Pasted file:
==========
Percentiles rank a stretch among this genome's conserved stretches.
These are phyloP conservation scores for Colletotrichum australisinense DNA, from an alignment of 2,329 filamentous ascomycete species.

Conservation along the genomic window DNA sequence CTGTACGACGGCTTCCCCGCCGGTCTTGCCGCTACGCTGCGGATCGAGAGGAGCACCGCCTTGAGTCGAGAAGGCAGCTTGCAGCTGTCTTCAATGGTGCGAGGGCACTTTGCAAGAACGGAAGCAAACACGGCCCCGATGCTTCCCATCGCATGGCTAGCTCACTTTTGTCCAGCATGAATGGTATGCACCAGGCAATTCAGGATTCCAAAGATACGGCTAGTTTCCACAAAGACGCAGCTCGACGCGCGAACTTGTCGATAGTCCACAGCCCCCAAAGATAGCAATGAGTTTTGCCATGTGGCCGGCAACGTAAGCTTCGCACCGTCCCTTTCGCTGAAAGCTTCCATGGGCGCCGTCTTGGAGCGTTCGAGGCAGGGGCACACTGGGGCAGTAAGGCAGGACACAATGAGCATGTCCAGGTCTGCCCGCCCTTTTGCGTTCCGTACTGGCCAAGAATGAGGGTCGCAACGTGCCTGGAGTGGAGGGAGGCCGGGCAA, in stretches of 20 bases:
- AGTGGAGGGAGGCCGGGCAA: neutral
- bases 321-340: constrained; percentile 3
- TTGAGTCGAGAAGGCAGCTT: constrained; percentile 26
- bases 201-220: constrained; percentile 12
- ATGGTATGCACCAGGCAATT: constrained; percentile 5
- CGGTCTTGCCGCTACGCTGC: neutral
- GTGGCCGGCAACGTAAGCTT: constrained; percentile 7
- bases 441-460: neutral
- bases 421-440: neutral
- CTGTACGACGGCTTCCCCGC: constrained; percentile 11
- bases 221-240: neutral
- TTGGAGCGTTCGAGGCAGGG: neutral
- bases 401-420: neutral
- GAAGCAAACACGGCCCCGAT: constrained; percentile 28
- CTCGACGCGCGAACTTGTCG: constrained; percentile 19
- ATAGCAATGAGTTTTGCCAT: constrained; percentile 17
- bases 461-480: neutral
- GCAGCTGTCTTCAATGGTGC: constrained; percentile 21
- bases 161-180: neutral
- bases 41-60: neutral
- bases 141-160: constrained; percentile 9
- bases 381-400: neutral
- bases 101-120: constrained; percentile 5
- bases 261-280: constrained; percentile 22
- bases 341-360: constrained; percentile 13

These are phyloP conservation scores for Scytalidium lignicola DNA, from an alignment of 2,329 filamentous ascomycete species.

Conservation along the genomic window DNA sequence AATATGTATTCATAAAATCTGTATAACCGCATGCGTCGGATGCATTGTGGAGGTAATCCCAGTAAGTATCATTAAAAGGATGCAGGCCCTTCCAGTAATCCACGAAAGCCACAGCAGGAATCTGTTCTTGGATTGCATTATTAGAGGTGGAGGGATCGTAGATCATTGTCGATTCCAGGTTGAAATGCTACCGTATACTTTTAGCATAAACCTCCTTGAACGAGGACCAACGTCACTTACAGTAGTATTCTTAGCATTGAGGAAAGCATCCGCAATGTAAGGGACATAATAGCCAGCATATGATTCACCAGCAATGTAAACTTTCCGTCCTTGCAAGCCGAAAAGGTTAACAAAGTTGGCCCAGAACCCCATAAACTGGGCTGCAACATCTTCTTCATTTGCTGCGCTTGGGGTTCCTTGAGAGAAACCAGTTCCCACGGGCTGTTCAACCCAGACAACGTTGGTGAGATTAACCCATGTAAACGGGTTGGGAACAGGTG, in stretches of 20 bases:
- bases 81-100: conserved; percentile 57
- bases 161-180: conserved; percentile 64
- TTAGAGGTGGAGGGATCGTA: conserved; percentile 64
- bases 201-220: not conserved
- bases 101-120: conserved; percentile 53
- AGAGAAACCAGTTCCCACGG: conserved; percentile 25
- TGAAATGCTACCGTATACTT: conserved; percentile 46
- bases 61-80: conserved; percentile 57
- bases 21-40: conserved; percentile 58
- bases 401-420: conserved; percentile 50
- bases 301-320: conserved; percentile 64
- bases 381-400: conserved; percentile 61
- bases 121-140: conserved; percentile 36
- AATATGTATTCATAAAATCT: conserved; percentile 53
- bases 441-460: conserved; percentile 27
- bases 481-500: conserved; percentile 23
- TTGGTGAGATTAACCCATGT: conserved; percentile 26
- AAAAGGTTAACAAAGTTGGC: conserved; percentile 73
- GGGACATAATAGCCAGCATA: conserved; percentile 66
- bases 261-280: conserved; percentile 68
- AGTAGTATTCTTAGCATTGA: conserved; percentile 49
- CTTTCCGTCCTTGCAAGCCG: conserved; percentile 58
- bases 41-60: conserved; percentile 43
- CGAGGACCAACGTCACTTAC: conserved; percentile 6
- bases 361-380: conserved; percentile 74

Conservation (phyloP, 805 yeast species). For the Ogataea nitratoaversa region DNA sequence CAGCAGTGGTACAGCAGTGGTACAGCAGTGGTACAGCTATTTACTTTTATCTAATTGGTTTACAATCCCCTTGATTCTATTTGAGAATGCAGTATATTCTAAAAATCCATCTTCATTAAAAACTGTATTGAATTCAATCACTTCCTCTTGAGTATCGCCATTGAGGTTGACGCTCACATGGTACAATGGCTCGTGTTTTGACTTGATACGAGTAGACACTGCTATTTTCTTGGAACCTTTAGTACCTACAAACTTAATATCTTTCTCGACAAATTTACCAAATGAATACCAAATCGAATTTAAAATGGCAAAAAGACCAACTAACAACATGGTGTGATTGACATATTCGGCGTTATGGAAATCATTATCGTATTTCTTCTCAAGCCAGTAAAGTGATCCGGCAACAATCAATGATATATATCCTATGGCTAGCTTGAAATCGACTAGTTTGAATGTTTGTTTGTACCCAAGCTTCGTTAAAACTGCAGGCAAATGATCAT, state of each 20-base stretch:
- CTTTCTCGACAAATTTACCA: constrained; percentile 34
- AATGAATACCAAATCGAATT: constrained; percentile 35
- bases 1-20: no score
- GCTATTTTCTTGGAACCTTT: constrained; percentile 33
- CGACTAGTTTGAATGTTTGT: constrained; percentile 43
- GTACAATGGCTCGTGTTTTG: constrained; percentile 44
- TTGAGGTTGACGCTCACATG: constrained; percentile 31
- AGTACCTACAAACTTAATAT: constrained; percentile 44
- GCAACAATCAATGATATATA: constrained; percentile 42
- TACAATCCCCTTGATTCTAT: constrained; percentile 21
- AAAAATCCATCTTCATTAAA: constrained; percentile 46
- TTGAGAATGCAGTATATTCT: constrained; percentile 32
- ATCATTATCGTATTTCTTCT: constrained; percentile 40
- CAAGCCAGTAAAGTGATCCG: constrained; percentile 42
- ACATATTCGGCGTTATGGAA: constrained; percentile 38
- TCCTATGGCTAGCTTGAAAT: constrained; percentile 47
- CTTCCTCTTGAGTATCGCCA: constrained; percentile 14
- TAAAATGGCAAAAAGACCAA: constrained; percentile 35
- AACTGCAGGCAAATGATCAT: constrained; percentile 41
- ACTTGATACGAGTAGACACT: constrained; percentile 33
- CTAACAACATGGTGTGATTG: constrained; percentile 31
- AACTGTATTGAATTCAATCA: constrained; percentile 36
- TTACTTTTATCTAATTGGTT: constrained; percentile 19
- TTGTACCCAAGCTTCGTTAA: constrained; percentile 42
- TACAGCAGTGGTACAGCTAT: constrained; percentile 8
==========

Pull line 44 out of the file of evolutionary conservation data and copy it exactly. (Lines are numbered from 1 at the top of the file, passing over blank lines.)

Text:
- AATATGTATTCATAAAATCT: conserved; percentile 53